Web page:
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Their houses, their food, their clothing, their neighbor-
hood dealings were all such as only the frontier brings.
Insensibly they were themselves changed. The strange
life became familiar; their adjustment to it was at length
unconscious and without effort; they had no plans which
were not inseparably a part and a product of it. But,
until they had turned their backs once for all upon the sea;
until they saw their western borders cleared of the French;
until the mountain passes had grown familiar, and the
lands beyond the central and constant theme of their hope,
the goal and dream of their young men, they did not be-
come an American people.
When they did, the great determining movement of our
history began. The very visages of the people changed.
That alert movement of the eye, that openness to every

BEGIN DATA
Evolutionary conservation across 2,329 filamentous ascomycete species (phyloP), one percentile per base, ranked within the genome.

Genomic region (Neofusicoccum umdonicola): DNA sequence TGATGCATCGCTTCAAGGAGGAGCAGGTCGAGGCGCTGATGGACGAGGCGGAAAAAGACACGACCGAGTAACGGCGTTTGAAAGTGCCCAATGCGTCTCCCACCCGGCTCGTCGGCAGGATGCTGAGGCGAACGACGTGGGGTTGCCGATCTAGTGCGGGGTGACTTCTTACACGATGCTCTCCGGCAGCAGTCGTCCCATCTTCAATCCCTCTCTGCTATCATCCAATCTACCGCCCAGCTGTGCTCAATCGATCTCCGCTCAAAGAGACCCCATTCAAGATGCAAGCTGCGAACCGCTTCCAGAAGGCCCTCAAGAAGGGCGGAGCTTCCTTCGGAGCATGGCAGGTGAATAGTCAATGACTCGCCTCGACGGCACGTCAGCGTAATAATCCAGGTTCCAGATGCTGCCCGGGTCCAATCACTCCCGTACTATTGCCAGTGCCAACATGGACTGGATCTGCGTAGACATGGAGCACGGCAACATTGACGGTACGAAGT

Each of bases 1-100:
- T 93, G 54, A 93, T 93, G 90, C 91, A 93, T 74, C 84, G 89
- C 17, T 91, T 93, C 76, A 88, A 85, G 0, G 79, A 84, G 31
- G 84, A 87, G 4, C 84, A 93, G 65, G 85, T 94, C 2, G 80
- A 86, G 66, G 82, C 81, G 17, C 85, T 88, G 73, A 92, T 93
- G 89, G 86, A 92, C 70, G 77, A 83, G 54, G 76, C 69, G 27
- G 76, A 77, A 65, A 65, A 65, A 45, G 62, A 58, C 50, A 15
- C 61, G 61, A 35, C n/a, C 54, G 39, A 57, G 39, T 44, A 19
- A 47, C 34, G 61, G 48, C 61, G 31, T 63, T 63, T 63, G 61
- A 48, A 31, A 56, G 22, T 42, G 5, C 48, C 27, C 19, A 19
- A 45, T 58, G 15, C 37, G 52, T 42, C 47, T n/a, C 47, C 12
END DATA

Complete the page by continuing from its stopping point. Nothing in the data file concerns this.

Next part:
thought of enterprise or adventure, that nomadic habit
which knows no fixed home and has plans ready to be
carried any whither, all the marks of the authentic type
of the “American" as we know him came into our life.
The crack of the whip and the song of the teamster, the
heaving chorus of boatmen poling their heavy rafts upon
the rivers, the laughter of the camp, the sound of bodies of
men in the still forests, became the characteristic notes in
our air. A roughened race, embrowned in the sun, hard-
ened in manner by a coarse life of change and danger,
loving the rude woods and the crack of the rifle, living to
begin something new every day, striking with the broad
and open hand, delicate in nothing but the touch of the
trigger, leaving cities in its track as if by accident rather
than design, settling again to the steady ways of a fixed
life only when it must: such was the American people
whose achievement it was to be to take possession of their
continent from end to end ere their national government
was a single century old. The picture is a very singular
one! Settled life and wild side by side: civilization frayed
at the edges, taken forward in rough and ready fashion,
with a song and a swagger, not by statesmen, but by
woodsmen and drovers, with axes and whips and rifles in
their hands, clad in buckskin, like huntsmen.
It has been said that we have here repeated some of the
first processes of history; that the life and methods of our